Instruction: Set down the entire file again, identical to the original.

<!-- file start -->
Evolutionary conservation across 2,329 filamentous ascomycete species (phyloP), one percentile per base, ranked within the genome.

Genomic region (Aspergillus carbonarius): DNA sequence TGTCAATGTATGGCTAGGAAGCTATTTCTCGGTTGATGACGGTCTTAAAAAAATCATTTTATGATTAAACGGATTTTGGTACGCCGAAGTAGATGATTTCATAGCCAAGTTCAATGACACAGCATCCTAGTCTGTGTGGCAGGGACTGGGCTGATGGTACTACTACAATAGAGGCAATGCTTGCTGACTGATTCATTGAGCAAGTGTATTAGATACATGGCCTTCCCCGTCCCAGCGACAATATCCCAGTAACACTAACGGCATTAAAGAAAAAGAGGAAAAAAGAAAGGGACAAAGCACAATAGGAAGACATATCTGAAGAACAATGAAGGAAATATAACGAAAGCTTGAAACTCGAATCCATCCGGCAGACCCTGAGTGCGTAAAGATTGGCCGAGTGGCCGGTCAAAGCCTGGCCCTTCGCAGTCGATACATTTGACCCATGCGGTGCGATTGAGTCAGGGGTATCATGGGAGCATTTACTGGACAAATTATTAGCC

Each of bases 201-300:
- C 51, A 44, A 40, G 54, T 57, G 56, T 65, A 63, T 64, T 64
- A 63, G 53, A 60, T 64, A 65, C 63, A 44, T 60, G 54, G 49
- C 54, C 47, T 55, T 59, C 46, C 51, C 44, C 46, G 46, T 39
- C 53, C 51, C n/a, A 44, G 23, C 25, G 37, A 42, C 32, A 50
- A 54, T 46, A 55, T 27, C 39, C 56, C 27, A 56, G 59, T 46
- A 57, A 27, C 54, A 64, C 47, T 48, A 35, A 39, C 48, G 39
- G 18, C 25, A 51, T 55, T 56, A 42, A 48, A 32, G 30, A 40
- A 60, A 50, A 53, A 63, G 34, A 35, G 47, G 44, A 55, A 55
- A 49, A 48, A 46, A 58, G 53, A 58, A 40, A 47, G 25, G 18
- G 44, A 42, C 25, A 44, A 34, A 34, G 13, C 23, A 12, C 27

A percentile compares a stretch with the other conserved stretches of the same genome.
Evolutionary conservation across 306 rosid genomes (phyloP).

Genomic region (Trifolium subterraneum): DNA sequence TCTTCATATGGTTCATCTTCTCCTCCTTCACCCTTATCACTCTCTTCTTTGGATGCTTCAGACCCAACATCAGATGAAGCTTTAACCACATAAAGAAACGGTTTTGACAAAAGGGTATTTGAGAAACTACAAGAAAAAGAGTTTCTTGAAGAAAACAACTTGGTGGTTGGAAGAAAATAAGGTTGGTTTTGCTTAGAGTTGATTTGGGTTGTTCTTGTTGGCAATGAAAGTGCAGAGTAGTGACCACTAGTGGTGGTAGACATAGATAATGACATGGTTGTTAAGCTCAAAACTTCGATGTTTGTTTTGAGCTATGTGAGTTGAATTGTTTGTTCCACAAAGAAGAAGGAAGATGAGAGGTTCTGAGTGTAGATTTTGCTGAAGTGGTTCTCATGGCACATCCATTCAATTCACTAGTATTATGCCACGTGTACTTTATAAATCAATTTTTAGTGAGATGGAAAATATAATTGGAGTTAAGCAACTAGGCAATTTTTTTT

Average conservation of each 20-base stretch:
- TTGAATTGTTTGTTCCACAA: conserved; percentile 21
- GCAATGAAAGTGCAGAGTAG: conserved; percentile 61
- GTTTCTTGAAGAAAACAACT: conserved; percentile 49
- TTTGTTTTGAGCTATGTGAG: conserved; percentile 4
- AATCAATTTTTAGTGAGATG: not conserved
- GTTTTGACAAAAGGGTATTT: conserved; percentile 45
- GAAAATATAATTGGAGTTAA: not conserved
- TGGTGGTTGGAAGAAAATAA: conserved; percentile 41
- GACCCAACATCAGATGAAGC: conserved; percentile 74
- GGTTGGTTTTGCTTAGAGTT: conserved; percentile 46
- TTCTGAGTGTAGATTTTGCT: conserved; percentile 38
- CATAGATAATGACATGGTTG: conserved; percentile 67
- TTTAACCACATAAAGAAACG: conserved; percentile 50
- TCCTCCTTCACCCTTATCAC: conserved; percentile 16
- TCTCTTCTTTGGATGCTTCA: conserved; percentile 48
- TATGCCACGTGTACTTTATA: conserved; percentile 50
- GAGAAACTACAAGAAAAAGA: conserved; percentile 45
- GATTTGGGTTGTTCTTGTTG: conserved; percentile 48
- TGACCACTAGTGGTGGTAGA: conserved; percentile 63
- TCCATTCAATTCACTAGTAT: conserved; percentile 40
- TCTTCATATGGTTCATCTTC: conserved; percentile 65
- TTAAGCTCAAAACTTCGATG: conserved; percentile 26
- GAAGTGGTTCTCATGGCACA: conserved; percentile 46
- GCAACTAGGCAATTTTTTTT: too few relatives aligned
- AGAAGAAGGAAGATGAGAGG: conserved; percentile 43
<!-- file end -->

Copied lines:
Evolutionary conservation across 2,329 filamentous ascomycete species (phyloP), one percentile per base, ranked within the genome.

Genomic region (Aspergillus carbonarius): DNA sequence TGTCAATGTATGGCTAGGAAGCTATTTCTCGGTTGATGACGGTCTTAAAAAAATCATTTTATGATTAAACGGATTTTGGTACGCCGAAGTAGATGATTTCATAGCCAAGTTCAATGACACAGCATCCTAGTCTGTGTGGCAGGGACTGGGCTGATGGTACTACTACAATAGAGGCAATGCTTGCTGACTGATTCATTGAGCAAGTGTATTAGATACATGGCCTTCCCCGTCCCAGCGACAATATCCCAGTAACACTAACGGCATTAAAGAAAAAGAGGAAAAAAGAAAGGGACAAAGCACAATAGGAAGACATATCTGAAGAACAATGAAGGAAATATAACGAAAGCTTGAAACTCGAATCCATCCGGCAGACCCTGAGTGCGTAAAGATTGGCCGAGTGGCCGGTCAAAGCCTGGCCCTTCGCAGTCGATACATTTGACCCATGCGGTGCGATTGAGTCAGGGGTATCATGGGAGCATTTACTGGACAAATTATTAGCC

Each of bases 201-300:
- C 51, A 44, A 40, G 54, T 57, G 56, T 65, A 63, T 64, T 64
- A 63, G 53, A 60, T 64, A 65, C 63, A 44, T 60, G 54, G 49
- C 54, C 47, T 55, T 59, C 46, C 51, C 44, C 46, G 46, T 39
- C 53, C 51, C n/a, A 44, G 23, C 25, G 37, A 42, C 32, A 50
- A 54, T 46, A 55, T 27, C 39, C 56, C 27, A 56, G 59, T 46
- A 57, A 27, C 54, A 64, C 47, T 48, A 35, A 39, C 48, G 39
- G 18, C 25, A 51, T 55, T 56, A 42, A 48, A 32, G 30, A 40
- A 60, A 50, A 53, A 63, G 34, A 35, G 47, G 44, A 55, A 55
- A 49, A 48, A 46, A 58, G 53, A 58, A 40, A 47, G 25, G 18
- G 44, A 42, C 25, A 44, A 34, A 34, G 13, C 23, A 12, C 27

A percentile compares a stretch with the other conserved stretches of the same genome.
Evolutionary conservation across 306 rosid genomes (phyloP).

Genomic region (Trifolium subterraneum): DNA sequence TCTTCATATGGTTCATCTTCTCCTCCTTCACCCTTATCACTCTCTTCTTTGGATGCTTCAGACCCAACATCAGATGAAGCTTTAACCACATAAAGAAACGGTTTTGACAAAAGGGTATTTGAGAAACTACAAGAAAAAGAGTTTCTTGAAGAAAACAACTTGGTGGTTGGAAGAAAATAAGGTTGGTTTTGCTTAGAGTTGATTTGGGTTGTTCTTGTTGGCAATGAAAGTGCAGAGTAGTGACCACTAGTGGTGGTAGACATAGATAATGACATGGTTGTTAAGCTCAAAACTTCGATGTTTGTTTTGAGCTATGTGAGTTGAATTGTTTGTTCCACAAAGAAGAAGGAAGATGAGAGGTTCTGAGTGTAGATTTTGCTGAAGTGGTTCTCATGGCACATCCATTCAATTCACTAGTATTATGCCACGTGTACTTTATAAATCAATTTTTAGTGAGATGGAAAATATAATTGGAGTTAAGCAACTAGGCAATTTTTTTT

Average conservation of each 20-base stretch:
- TTGAATTGTTTGTTCCACAA: conserved; percentile 21
- GCAATGAAAGTGCAGAGTAG: conserved; percentile 61
- GTTTCTTGAAGAAAACAACT: conserved; percentile 49
- TTTGTTTTGAGCTATGTGAG: conserved; percentile 4
- AATCAATTTTTAGTGAGATG: not conserved
- GTTTTGACAAAAGGGTATTT: conserved; percentile 45
- GAAAATATAATTGGAGTTAA: not conserved
- TGGTGGTTGGAAGAAAATAA: conserved; percentile 41
- GACCCAACATCAGATGAAGC: conserved; percentile 74
- GGTTGGTTTTGCTTAGAGTT: conserved; percentile 46
- TTCTGAGTGTAGATTTTGCT: conserved; percentile 38
- CATAGATAATGACATGGTTG: conserved; percentile 67
- TTTAACCACATAAAGAAACG: conserved; percentile 50
- TCCTCCTTCACCCTTATCAC: conserved; percentile 16
- TCTCTTCTTTGGATGCTTCA: conserved; percentile 48
- TATGCCACGTGTACTTTATA: conserved; percentile 50
- GAGAAACTACAAGAAAAAGA: conserved; percentile 45
- GATTTGGGTTGTTCTTGTTG: conserved; percentile 48
- TGACCACTAGTGGTGGTAGA: conserved; percentile 63
- TCCATTCAATTCACTAGTAT: conserved; percentile 40
- TCTTCATATGGTTCATCTTC: conserved; percentile 65
- TTAAGCTCAAAACTTCGATG: conserved; percentile 26
- GAAGTGGTTCTCATGGCACA: conserved; percentile 46
- GCAACTAGGCAATTTTTTTT: too few relatives aligned
- AGAAGAAGGAAGATGAGAGG: conserved; percentile 43